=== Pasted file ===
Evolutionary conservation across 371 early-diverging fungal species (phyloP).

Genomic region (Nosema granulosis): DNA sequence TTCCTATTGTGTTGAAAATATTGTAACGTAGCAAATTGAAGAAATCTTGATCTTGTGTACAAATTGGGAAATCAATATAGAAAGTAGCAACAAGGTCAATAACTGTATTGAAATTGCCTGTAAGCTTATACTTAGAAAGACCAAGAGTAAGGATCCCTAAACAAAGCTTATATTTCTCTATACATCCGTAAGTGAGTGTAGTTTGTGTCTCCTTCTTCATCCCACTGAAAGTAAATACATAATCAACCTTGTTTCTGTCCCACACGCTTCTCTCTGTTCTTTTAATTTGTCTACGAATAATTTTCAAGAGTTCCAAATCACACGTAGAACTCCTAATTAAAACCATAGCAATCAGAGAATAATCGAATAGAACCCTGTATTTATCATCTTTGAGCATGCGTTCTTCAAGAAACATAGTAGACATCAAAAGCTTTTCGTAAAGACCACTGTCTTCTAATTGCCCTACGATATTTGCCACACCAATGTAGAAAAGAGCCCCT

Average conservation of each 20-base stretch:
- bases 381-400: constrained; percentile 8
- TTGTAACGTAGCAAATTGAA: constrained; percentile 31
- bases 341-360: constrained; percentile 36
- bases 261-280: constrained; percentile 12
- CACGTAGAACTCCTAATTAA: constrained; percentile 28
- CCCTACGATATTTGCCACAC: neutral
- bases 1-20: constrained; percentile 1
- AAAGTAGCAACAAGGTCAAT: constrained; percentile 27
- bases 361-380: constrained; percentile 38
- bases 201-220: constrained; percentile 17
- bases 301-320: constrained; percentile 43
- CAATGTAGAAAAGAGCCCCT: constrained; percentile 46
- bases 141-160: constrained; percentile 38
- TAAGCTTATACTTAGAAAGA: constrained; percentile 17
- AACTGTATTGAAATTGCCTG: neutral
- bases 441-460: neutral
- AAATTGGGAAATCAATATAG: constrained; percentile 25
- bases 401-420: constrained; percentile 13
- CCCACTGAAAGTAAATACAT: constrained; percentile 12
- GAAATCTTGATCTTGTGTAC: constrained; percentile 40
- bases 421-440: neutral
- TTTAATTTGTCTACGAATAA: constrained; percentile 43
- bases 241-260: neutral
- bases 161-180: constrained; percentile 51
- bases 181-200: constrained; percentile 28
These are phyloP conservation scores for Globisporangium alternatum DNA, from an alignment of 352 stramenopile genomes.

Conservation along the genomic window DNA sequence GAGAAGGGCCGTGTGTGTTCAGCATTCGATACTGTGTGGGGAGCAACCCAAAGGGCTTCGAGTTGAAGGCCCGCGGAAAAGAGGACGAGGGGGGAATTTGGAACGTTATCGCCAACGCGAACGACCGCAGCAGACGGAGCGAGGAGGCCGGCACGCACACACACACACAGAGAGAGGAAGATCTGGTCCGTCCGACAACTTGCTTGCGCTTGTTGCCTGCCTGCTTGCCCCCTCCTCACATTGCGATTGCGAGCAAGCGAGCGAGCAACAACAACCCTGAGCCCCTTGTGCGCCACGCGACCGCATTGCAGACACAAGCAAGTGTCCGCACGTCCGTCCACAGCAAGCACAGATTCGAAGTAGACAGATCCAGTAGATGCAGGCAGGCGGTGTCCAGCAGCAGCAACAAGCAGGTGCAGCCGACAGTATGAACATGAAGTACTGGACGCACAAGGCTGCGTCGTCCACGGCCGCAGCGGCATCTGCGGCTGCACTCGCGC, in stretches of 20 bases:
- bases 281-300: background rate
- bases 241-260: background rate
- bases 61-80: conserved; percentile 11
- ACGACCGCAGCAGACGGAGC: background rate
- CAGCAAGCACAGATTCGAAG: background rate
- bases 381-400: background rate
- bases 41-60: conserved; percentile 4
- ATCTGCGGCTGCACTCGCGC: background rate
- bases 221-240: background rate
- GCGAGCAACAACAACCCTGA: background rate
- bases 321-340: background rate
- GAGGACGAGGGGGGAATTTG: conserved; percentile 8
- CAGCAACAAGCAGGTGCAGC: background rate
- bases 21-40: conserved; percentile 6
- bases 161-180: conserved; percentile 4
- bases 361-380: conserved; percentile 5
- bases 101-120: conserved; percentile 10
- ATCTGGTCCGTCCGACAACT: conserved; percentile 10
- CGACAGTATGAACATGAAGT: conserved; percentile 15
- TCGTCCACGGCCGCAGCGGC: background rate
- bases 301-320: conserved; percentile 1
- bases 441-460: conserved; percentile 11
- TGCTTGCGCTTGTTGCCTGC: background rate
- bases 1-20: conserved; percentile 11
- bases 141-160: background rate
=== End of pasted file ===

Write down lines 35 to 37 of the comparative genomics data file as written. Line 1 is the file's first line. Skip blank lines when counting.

- CAGCAAGCACAGATTCGAAG: background rate
- bases 381-400: background rate
- bases 41-60: conserved; percentile 4